Tell us about your cancer experience
I was first diagnosed with cancer when I was 44 years old. I was a single mother of 2 boys, 14 and 18. At that time all I knew about cancer was that people died from this disease. I really did not know my family history with cancer, because we never ever talked about family illnesses or who died from what. So to my knowledge, I was the first one with cancer in the family.
Now I know so much more about my family’s medical history. I didn’t know where to turn or what questions to ask, but thank God I had a great primary care physician that sent me to a great surgeon. Let me note, I had great health insurance from my job which made it easy for me, and I know many African Americans do not have that.
I went through experimental chemotherapy and radiation, and came out victorious. The cancer returned to my lungs in 2009, and I had surgery to remove the lower part of my right lung. I have now been cancer free for 13 years. It has been a journey, with some scary times because there is always that fear of recurrence. Every time I go for my cancer wellness check up, I’m still nervous.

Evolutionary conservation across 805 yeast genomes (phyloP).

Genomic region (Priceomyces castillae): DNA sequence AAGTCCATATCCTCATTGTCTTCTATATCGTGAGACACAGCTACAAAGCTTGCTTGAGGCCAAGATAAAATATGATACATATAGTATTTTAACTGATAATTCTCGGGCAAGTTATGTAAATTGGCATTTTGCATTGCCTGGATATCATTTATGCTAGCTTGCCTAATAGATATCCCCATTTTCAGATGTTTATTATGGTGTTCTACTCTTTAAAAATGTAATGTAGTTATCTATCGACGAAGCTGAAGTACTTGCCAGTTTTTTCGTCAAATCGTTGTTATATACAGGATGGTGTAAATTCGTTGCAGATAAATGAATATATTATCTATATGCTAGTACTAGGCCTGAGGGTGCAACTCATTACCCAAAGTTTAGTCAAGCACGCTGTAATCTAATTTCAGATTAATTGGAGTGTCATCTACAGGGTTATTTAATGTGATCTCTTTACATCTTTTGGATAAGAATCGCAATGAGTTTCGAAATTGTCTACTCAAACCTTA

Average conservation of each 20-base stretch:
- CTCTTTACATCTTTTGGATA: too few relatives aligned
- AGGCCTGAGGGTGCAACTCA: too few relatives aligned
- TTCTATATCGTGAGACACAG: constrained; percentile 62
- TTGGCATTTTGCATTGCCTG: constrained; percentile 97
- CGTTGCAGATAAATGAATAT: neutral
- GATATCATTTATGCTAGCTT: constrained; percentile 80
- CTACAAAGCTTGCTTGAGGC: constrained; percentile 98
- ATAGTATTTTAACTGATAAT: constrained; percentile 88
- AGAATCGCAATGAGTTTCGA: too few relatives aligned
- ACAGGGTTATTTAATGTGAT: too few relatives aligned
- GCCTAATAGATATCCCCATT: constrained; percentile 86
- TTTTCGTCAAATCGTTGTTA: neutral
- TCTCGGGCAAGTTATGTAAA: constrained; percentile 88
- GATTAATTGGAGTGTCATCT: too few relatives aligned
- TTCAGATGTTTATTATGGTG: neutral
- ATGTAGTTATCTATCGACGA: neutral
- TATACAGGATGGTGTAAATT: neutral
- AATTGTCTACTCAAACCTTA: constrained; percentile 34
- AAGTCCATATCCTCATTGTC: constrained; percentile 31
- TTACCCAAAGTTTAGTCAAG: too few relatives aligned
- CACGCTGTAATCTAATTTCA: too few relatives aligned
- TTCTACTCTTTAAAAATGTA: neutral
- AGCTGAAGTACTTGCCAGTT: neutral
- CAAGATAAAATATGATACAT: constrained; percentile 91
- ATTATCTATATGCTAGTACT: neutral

Tell us about your work as an Ambassador
As an Ambassador, I am able to reach out to community programs such as churches, senior centers, libraries and schools. I make connections with community based organizations and together we try to target the needs of people who could benefit from our services the most.
Why is being an Ambassador important to you?
When I was diagnosed I had absolutely no one to turn to for information or support. I would like to be that person for my community. African Americans are always the most affected, but the last to get information and support.
I have met so many courageous people and heard so many "if I had known stories” on this journey. It makes me feel proud that I am doing this necessary service for my community.